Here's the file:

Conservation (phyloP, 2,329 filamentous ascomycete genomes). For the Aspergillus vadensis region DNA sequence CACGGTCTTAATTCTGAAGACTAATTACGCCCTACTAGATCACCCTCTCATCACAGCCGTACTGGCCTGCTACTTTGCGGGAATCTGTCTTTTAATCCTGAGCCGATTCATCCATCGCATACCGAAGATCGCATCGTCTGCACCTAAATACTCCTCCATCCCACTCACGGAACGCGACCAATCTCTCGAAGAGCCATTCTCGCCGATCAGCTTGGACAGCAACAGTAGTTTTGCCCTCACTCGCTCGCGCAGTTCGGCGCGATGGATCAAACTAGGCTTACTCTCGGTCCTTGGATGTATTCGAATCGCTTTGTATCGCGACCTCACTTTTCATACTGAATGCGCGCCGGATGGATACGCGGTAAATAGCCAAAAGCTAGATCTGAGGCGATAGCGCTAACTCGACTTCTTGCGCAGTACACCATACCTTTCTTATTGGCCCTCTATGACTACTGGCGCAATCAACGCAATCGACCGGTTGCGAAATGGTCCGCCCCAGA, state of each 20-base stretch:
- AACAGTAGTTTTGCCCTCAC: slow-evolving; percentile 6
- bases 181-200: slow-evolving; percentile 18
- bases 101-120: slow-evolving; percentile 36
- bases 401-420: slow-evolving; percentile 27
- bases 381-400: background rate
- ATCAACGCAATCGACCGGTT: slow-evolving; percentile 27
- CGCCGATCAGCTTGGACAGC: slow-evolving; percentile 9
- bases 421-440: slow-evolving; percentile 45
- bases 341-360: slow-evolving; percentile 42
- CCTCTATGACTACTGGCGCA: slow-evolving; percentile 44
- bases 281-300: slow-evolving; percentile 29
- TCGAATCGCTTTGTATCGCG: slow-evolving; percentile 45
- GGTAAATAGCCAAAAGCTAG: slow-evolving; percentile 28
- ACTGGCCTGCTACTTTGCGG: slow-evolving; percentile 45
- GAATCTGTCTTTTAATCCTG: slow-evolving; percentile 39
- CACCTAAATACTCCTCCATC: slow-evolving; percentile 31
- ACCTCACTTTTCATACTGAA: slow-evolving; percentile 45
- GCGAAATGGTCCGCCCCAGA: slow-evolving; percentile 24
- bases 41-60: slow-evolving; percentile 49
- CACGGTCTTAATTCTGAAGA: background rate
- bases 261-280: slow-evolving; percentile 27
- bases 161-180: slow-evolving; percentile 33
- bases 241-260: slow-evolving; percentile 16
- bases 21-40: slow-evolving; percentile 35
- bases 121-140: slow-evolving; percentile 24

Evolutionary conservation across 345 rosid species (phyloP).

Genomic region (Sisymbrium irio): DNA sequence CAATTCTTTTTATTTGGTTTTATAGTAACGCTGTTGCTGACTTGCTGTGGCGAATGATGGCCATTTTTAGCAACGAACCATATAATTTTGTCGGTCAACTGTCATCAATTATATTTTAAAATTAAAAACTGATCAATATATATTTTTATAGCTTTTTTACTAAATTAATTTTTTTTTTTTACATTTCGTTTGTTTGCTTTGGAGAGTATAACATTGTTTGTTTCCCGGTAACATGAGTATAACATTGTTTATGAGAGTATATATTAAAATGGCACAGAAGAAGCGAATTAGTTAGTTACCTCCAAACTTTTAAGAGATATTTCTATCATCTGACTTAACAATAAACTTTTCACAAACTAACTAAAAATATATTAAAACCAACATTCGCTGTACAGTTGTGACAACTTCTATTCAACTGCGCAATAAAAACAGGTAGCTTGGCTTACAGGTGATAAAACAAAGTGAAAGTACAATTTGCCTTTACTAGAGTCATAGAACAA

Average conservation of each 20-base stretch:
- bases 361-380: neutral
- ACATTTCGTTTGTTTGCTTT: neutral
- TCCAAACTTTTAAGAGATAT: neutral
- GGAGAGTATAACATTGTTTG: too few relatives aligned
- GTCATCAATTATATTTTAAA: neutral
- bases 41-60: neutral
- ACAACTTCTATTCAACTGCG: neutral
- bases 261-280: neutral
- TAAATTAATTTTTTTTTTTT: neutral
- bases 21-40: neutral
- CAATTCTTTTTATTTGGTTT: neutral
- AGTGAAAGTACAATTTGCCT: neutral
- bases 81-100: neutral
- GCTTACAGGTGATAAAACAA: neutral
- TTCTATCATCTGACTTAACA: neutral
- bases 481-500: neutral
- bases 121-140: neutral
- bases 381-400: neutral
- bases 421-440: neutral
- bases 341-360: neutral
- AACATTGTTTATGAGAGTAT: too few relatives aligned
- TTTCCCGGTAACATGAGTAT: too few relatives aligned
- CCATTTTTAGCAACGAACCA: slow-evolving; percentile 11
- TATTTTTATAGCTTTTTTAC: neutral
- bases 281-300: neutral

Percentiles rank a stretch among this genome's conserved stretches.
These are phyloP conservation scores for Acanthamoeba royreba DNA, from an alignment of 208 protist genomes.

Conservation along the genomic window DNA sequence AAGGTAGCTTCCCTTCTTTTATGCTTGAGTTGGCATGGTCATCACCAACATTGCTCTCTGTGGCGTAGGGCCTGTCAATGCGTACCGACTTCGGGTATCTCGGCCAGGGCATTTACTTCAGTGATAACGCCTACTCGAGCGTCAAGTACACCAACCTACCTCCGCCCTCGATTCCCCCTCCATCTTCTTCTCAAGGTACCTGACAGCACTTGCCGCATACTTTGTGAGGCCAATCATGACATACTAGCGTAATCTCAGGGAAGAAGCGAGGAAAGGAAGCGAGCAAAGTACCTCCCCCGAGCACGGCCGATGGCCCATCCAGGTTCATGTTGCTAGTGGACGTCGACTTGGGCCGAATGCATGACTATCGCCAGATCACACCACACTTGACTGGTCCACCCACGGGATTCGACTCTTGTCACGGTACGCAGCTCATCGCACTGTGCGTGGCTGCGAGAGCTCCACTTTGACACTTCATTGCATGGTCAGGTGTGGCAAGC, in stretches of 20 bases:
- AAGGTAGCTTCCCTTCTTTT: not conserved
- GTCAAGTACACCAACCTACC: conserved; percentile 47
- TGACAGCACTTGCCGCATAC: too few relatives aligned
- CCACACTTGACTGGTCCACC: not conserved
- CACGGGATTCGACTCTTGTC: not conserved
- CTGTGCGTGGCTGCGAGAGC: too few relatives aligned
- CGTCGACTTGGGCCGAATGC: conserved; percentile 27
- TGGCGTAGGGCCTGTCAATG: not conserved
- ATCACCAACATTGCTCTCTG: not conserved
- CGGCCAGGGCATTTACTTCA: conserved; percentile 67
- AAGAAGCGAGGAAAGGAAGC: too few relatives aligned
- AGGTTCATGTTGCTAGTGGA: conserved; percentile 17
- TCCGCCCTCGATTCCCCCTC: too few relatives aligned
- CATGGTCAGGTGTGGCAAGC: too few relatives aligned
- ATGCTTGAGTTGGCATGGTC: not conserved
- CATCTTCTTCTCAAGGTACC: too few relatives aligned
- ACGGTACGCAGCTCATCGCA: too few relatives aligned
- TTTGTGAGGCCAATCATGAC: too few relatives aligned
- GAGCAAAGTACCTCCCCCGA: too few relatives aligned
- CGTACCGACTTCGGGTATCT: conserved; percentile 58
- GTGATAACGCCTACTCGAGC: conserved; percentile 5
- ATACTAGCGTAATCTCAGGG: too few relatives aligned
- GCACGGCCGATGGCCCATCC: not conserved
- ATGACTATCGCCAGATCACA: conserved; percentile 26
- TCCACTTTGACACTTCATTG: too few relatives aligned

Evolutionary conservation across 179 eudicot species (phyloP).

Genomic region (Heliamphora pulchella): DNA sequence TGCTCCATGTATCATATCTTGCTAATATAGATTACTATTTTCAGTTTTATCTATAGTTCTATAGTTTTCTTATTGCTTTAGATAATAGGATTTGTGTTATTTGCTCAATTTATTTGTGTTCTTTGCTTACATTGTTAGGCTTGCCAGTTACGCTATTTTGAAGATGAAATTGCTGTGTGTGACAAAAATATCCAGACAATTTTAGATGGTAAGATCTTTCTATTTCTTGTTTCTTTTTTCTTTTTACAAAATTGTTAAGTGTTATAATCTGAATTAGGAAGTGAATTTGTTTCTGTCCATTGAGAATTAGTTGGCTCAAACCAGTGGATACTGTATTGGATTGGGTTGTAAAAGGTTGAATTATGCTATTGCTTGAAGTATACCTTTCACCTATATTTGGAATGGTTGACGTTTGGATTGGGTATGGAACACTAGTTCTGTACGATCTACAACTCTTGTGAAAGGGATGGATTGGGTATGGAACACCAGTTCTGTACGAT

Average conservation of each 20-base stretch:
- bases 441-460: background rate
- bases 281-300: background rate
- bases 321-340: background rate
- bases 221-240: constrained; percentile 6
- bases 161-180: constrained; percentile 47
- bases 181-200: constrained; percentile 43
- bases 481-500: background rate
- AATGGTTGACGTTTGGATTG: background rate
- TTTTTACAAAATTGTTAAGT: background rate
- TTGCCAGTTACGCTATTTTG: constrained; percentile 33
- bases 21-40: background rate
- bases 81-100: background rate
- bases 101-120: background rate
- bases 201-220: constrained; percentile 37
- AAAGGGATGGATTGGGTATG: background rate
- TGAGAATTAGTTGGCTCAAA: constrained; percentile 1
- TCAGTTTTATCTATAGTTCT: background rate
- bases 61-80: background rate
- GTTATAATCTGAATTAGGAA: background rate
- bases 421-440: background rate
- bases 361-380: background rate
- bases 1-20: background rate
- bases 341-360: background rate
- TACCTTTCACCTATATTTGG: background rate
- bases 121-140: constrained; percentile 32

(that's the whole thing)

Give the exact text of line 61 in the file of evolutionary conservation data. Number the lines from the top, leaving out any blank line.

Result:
- CCACACTTGACTGGTCCACC: not conserved